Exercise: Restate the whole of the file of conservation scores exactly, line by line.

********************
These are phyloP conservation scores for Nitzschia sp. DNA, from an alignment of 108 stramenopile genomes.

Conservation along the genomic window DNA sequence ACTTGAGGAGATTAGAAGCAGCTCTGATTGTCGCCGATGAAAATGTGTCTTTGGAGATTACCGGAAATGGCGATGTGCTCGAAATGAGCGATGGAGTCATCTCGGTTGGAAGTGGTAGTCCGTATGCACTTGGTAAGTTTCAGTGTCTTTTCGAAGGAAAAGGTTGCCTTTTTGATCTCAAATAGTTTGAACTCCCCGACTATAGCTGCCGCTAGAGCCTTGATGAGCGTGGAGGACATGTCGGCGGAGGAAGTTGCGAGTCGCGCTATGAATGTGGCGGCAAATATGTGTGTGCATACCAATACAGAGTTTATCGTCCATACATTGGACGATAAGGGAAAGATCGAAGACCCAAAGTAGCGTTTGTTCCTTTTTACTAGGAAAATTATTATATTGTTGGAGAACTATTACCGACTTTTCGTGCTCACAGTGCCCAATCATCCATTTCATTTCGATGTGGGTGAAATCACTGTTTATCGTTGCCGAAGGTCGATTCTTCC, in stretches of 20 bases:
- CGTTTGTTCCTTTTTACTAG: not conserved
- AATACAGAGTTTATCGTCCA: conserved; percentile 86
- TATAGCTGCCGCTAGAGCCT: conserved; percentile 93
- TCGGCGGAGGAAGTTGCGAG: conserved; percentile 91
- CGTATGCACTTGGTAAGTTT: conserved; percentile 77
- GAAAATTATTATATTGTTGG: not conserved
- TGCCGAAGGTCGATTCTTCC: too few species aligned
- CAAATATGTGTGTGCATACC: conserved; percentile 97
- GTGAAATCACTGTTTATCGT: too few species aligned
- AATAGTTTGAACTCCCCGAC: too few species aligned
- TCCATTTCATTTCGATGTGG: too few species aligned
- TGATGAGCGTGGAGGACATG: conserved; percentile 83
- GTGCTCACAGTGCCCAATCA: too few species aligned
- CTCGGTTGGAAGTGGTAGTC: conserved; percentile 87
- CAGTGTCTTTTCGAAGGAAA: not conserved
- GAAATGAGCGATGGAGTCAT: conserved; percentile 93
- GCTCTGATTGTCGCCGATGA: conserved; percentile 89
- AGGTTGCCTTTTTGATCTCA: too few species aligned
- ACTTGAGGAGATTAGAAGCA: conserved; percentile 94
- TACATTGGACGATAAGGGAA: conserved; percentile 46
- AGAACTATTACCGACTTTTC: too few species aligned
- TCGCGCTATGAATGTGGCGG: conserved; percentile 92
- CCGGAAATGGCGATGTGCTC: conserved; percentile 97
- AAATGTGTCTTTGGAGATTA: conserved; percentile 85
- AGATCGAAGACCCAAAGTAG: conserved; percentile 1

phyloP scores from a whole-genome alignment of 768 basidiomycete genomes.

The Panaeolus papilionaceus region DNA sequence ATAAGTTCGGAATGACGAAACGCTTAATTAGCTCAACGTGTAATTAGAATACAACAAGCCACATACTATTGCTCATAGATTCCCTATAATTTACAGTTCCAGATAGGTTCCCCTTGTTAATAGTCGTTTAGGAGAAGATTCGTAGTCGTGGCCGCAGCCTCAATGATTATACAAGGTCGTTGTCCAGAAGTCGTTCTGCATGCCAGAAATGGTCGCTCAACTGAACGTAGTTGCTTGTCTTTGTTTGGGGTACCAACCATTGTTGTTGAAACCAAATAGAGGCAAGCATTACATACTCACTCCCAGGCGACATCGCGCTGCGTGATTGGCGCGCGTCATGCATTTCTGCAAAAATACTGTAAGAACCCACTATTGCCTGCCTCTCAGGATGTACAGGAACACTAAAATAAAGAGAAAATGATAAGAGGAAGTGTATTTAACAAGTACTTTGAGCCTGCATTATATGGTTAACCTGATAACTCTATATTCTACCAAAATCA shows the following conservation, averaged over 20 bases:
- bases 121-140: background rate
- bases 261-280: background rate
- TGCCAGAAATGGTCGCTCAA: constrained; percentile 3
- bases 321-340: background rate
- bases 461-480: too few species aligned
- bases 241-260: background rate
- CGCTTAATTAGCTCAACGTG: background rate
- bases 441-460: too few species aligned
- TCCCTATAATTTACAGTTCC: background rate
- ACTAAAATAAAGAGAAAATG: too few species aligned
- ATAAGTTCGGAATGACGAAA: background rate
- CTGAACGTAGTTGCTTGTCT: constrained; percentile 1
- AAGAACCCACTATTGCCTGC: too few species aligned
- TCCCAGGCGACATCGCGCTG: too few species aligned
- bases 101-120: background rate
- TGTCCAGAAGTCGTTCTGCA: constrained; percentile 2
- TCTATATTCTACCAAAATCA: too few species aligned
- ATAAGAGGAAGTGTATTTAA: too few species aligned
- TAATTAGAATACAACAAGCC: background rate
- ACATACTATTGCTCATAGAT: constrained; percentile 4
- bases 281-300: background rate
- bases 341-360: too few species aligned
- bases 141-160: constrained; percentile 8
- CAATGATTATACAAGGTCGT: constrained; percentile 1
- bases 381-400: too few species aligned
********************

These are phyloP conservation scores for Nitzschia sp. DNA, from an alignment of 108 stramenopile genomes.

Conservation along the genomic window DNA sequence ACTTGAGGAGATTAGAAGCAGCTCTGATTGTCGCCGATGAAAATGTGTCTTTGGAGATTACCGGAAATGGCGATGTGCTCGAAATGAGCGATGGAGTCATCTCGGTTGGAAGTGGTAGTCCGTATGCACTTGGTAAGTTTCAGTGTCTTTTCGAAGGAAAAGGTTGCCTTTTTGATCTCAAATAGTTTGAACTCCCCGACTATAGCTGCCGCTAGAGCCTTGATGAGCGTGGAGGACATGTCGGCGGAGGAAGTTGCGAGTCGCGCTATGAATGTGGCGGCAAATATGTGTGTGCATACCAATACAGAGTTTATCGTCCATACATTGGACGATAAGGGAAAGATCGAAGACCCAAAGTAGCGTTTGTTCCTTTTTACTAGGAAAATTATTATATTGTTGGAGAACTATTACCGACTTTTCGTGCTCACAGTGCCCAATCATCCATTTCATTTCGATGTGGGTGAAATCACTGTTTATCGTTGCCGAAGGTCGATTCTTCC, in stretches of 20 bases:
- CGTTTGTTCCTTTTTACTAG: not conserved
- AATACAGAGTTTATCGTCCA: conserved; percentile 86
- TATAGCTGCCGCTAGAGCCT: conserved; percentile 93
- TCGGCGGAGGAAGTTGCGAG: conserved; percentile 91
- CGTATGCACTTGGTAAGTTT: conserved; percentile 77
- GAAAATTATTATATTGTTGG: not conserved
- TGCCGAAGGTCGATTCTTCC: too few species aligned
- CAAATATGTGTGTGCATACC: conserved; percentile 97
- GTGAAATCACTGTTTATCGT: too few species aligned
- AATAGTTTGAACTCCCCGAC: too few species aligned
- TCCATTTCATTTCGATGTGG: too few species aligned
- TGATGAGCGTGGAGGACATG: conserved; percentile 83
- GTGCTCACAGTGCCCAATCA: too few species aligned
- CTCGGTTGGAAGTGGTAGTC: conserved; percentile 87
- CAGTGTCTTTTCGAAGGAAA: not conserved
- GAAATGAGCGATGGAGTCAT: conserved; percentile 93
- GCTCTGATTGTCGCCGATGA: conserved; percentile 89
- AGGTTGCCTTTTTGATCTCA: too few species aligned
- ACTTGAGGAGATTAGAAGCA: conserved; percentile 94
- TACATTGGACGATAAGGGAA: conserved; percentile 46
- AGAACTATTACCGACTTTTC: too few species aligned
- TCGCGCTATGAATGTGGCGG: conserved; percentile 92
- CCGGAAATGGCGATGTGCTC: conserved; percentile 97
- AAATGTGTCTTTGGAGATTA: conserved; percentile 85
- AGATCGAAGACCCAAAGTAG: conserved; percentile 1

phyloP scores from a whole-genome alignment of 768 basidiomycete genomes.

The Panaeolus papilionaceus region DNA sequence ATAAGTTCGGAATGACGAAACGCTTAATTAGCTCAACGTGTAATTAGAATACAACAAGCCACATACTATTGCTCATAGATTCCCTATAATTTACAGTTCCAGATAGGTTCCCCTTGTTAATAGTCGTTTAGGAGAAGATTCGTAGTCGTGGCCGCAGCCTCAATGATTATACAAGGTCGTTGTCCAGAAGTCGTTCTGCATGCCAGAAATGGTCGCTCAACTGAACGTAGTTGCTTGTCTTTGTTTGGGGTACCAACCATTGTTGTTGAAACCAAATAGAGGCAAGCATTACATACTCACTCCCAGGCGACATCGCGCTGCGTGATTGGCGCGCGTCATGCATTTCTGCAAAAATACTGTAAGAACCCACTATTGCCTGCCTCTCAGGATGTACAGGAACACTAAAATAAAGAGAAAATGATAAGAGGAAGTGTATTTAACAAGTACTTTGAGCCTGCATTATATGGTTAACCTGATAACTCTATATTCTACCAAAATCA shows the following conservation, averaged over 20 bases:
- bases 121-140: background rate
- bases 261-280: background rate
- TGCCAGAAATGGTCGCTCAA: constrained; percentile 3
- bases 321-340: background rate
- bases 461-480: too few species aligned
- bases 241-260: background rate
- CGCTTAATTAGCTCAACGTG: background rate
- bases 441-460: too few species aligned
- TCCCTATAATTTACAGTTCC: background rate
- ACTAAAATAAAGAGAAAATG: too few species aligned
- ATAAGTTCGGAATGACGAAA: background rate
- CTGAACGTAGTTGCTTGTCT: constrained; percentile 1
- AAGAACCCACTATTGCCTGC: too few species aligned
- TCCCAGGCGACATCGCGCTG: too few species aligned
- bases 101-120: background rate
- TGTCCAGAAGTCGTTCTGCA: constrained; percentile 2
- TCTATATTCTACCAAAATCA: too few species aligned
- ATAAGAGGAAGTGTATTTAA: too few species aligned
- TAATTAGAATACAACAAGCC: background rate
- ACATACTATTGCTCATAGAT: constrained; percentile 4
- bases 281-300: background rate
- bases 341-360: too few species aligned
- bases 141-160: constrained; percentile 8
- CAATGATTATACAAGGTCGT: constrained; percentile 1
- bases 381-400: too few species aligned